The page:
Mediterranean coasts of the literature

© Rino Care Pixabay

To speak of Edmond Charlot is to sing the song for the dream of a trans-Mediterranean literature. The melody becomes an elegiac whistle: is it still possible? Born in Algiers on 15 February 1915 and died in Béziers on 10 April 2004, Edmond Charlot tried to do so all his life. Between these two dates, he embodied a vision of humanism for the Mediterranean. He was a bookseller rather than a publisher in his charming little bookshop, Las Verdaderas Riquezas, in Algiers, named after the title of a novel he admired by Jean Giono. In his tiny shop, with an echo of time that still looks back on us, he exhibits works of art and becomes a key figure in French cultural action, not only in North Africa or Algeria, but throughout the Mediterranean. He was so enthusiastic about being a bookseller that he decided to go one step further: to become a publisher. Thus, in May 1936, with a print run of 500 copies, he published the play Rebellion in Asturias, co-written by Jeanne-Paule Sicard, Yves Bourgeois, Alfred Poignant and Albert Camus. Censorship prevented the play from being performed, and it was then that Edmond Charlot decided to publish it: thus began his adventure, and his passion, as a publisher. Charlot will be remembered as one of Camus' great friends: but he will also have been his publisher, his confidant, his accomplice in the most difficult hours, between wars, successive shortages and arbitrary arrests by successive powers, before and after the Second World War. The young Albert Camus would often sit on this little step at the entrance to the 2 B of what is now Rue Hamani, which in the days of Charlot and Camus was still called Rue Charras, to revise his first manuscripts after having discussed them with Charlot. We are talking about this kind of characters: those who play the leading role and live, but also inaugurate, this inner focus of a new time.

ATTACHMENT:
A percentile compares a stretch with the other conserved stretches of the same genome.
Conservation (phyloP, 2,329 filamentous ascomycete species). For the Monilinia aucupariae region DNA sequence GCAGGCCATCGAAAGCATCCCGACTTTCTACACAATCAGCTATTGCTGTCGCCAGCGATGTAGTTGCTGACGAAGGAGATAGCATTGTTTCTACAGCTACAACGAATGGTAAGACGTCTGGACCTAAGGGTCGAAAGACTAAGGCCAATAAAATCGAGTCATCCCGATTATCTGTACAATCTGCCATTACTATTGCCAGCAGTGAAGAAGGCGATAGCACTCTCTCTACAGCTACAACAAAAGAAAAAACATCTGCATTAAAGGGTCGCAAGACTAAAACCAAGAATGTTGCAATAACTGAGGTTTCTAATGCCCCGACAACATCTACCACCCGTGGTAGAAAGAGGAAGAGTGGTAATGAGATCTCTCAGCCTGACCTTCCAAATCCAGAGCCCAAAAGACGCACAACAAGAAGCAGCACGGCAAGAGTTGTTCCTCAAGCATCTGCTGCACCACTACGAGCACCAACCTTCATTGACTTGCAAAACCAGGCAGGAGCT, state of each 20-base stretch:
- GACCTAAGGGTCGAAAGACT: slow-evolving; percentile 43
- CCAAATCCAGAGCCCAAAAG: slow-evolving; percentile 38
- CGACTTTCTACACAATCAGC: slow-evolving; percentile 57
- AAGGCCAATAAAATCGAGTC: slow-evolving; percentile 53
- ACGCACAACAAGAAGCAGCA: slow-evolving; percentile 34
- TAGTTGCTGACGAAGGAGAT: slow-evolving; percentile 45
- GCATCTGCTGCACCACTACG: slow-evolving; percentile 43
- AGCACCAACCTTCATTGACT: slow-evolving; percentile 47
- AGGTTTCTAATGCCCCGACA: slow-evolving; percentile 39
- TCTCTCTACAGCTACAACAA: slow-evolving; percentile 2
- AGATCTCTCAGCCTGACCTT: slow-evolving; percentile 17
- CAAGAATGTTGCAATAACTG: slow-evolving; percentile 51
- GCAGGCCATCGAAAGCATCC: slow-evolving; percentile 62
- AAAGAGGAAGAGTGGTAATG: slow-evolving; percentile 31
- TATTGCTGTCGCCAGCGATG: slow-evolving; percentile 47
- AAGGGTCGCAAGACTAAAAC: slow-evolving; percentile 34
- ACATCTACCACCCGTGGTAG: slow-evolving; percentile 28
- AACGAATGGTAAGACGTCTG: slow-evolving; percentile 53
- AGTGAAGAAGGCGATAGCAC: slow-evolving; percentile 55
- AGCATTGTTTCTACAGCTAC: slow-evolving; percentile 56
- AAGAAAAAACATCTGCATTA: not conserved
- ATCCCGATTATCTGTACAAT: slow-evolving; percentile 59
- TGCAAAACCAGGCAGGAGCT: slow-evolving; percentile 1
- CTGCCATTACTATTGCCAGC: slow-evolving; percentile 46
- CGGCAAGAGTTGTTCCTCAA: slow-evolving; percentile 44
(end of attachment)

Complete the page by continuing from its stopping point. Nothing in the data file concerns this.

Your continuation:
Stimulated by his reading of Gabriel Audisio, the bookseller and publisher Edmond Charlot decided to launch his collection of Mediterranean classics. Not by nationalities, not by countries, not by religions: by that link of our sea which also unites Charlot with one of the great Spanish writers, who will also return: Vicente Blasco Ibáñez. But let us continue with Edmond Charlot, that precursor of a real, vertebral idea: that the sea unites us in that enormous, sensory, porous force of golden bodies under the sun, between winds from the desert like a latitude offered to mystery. Gabriel Audisio, who was so much read by Edmond Charlot - and about whom he talked a lot with Camus - sees the Mediterranean as an eternal mirror that brings us that primordial heartbeat of the Greeks and Romans, from Homer and Aeschylus to Virgil and Lucan: this is the origin of his collection Méditerranéennes, also in 1936, in which he published, in addition to his friend Albert Camus and his great inspiration, Gabriel Audisio, Jean Grenier and Federico García Lorca. It was for the same purpose that he launched a new review, with a name that was evocative but also precise in its determination: Rivages, i.e. Costas, to highlight the whole of Mediterranean culture. Mobilised by the French army - like so many thousands of Algerians - during the Second World War, he would not only witness the hardships of Vichy France, but also the harsh war of Algerian independence, which would devastate the world he had always believed in.